Javascript Placement

Anne Ramey
Form Developers, Platform Admins
Knowledge of Javascript, REACT, and how to build Kinetic Forms

The Kinetic Platform is a flexible tool used to create and maintain Business Solutions for a multitude of industries and applications. As such, there is often no one correct answer to architecture and development decisions made in the process of creating or maintaining said solutions. The answers to these decisions depend on many factors including current and future scale and growth potential, both of customer base and development staff, technical specifications for the solution, and more. To address the need to answer these questions that do not have a simple answer, we have created this Examining Best Practices series of articles.

This article will address the placement of javascript for use within forms of a solution. This refers to javascript that is used in forms rather than in the bundle/theme.

There are a number of potential solutions for javascript for forms:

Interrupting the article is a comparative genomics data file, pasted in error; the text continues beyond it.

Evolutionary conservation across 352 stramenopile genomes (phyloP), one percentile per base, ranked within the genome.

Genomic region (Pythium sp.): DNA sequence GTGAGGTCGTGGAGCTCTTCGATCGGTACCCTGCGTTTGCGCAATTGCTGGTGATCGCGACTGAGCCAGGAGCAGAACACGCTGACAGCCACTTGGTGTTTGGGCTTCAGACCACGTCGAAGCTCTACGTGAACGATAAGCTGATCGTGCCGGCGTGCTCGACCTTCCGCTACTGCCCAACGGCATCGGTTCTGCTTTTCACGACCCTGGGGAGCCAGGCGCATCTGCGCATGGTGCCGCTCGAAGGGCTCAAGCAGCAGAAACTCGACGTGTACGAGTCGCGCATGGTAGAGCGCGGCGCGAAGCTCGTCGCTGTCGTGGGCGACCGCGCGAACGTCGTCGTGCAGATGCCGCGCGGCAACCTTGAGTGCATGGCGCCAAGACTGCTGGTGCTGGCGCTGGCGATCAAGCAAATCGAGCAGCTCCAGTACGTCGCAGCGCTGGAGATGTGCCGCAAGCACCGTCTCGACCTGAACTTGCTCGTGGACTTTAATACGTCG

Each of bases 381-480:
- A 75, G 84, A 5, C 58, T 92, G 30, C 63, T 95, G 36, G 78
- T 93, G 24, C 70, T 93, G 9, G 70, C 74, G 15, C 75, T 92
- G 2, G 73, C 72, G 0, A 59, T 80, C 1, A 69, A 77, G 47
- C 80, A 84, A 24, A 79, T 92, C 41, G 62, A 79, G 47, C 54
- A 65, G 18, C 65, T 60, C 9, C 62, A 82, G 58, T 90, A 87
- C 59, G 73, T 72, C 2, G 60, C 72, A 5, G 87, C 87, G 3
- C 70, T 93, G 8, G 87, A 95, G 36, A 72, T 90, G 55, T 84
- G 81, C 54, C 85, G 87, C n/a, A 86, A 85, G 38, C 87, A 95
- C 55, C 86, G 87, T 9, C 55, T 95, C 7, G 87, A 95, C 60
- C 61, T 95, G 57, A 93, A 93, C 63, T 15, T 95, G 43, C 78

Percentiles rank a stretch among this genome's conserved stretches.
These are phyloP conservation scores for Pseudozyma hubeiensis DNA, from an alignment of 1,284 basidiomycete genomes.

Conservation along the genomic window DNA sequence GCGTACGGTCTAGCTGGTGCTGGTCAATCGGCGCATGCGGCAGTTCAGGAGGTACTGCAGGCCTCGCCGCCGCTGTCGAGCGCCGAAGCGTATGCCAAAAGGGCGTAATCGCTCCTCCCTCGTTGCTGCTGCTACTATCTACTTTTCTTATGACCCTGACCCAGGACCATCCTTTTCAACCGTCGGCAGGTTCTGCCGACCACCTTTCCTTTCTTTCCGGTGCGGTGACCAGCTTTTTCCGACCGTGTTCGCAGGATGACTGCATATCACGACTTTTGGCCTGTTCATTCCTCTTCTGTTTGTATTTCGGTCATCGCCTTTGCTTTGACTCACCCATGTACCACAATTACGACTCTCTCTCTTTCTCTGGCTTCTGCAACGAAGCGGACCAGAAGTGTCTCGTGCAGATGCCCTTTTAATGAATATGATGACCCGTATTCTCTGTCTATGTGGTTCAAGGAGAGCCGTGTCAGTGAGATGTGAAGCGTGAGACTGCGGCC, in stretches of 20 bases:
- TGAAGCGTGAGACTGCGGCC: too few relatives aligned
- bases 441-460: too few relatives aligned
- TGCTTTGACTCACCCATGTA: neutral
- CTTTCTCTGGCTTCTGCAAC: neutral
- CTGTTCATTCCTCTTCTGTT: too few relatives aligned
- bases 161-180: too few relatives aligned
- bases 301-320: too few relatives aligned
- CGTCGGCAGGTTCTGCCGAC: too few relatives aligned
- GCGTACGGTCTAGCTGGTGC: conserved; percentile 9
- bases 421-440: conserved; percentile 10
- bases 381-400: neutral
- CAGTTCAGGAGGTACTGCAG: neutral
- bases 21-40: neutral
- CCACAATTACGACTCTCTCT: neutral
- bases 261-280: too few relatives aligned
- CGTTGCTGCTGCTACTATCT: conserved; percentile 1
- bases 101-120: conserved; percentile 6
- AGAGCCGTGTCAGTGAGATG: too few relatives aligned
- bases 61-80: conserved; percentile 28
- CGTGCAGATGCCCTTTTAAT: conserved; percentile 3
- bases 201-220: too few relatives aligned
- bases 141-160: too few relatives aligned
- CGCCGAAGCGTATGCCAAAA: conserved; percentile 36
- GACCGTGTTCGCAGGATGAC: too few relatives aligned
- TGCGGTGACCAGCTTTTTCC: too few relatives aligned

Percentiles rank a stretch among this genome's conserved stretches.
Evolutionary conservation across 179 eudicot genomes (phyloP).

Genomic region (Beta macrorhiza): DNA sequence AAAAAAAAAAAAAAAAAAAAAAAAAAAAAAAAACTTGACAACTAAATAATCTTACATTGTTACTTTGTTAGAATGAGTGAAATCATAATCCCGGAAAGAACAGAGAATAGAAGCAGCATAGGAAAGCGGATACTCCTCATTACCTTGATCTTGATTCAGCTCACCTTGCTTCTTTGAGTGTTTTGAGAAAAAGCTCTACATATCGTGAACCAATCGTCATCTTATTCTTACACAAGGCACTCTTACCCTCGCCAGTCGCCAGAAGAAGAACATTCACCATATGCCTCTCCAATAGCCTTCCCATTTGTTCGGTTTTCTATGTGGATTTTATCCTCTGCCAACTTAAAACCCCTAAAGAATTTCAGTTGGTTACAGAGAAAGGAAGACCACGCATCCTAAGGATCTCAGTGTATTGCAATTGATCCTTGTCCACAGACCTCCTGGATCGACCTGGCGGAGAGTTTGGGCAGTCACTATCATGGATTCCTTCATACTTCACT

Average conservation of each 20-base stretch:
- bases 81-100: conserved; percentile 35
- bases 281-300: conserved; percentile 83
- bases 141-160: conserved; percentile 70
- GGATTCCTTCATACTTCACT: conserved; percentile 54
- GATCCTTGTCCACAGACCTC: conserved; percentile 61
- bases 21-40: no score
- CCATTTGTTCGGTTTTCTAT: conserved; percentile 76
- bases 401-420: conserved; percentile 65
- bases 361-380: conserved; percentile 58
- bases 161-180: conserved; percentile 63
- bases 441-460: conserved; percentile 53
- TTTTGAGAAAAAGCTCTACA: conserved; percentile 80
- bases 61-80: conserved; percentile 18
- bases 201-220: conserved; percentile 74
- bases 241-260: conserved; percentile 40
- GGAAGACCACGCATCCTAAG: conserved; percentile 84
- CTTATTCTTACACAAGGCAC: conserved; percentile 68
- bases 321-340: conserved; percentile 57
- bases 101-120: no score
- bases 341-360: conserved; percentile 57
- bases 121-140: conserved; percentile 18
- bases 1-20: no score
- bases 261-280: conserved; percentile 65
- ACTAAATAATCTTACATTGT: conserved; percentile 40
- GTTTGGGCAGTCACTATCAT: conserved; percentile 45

• Placing javascript within the form itself

    • Placing the javascript in a form load event
    • Placing the javascript in the event where it is used
  • Placing the javascript in the bundle

    • Creating javascript as would be in the form in the bundle
    • Creating REACT components in the bundle to be used within the forms

Each option has its pros and cons, and a final solution does not need to consist entirely of one of these options, but can consist of some or all of them in combination, where appropriate.

Javascript within the Form

There a number of ways to put javascript functions within the form. There are two that are not advised because of unpredictability:

  • Placing the javascript in the form advanced header content
  • Placing the javascript in an HTML element on the form

These both depend on the timing of those particular elements being loaded for the javascript to be run and/or to be available. Given that the Kinetic Platform does not guarantee any consistency in behavior of these elements, it is not advised to place code in these places.

Placing javascript within the form has these general advantages:

  • Anyone working on the form can view and update the javascript
  • The functions can be specific to the form they are on
  • When the functions are edited, there is no need to regression test other forms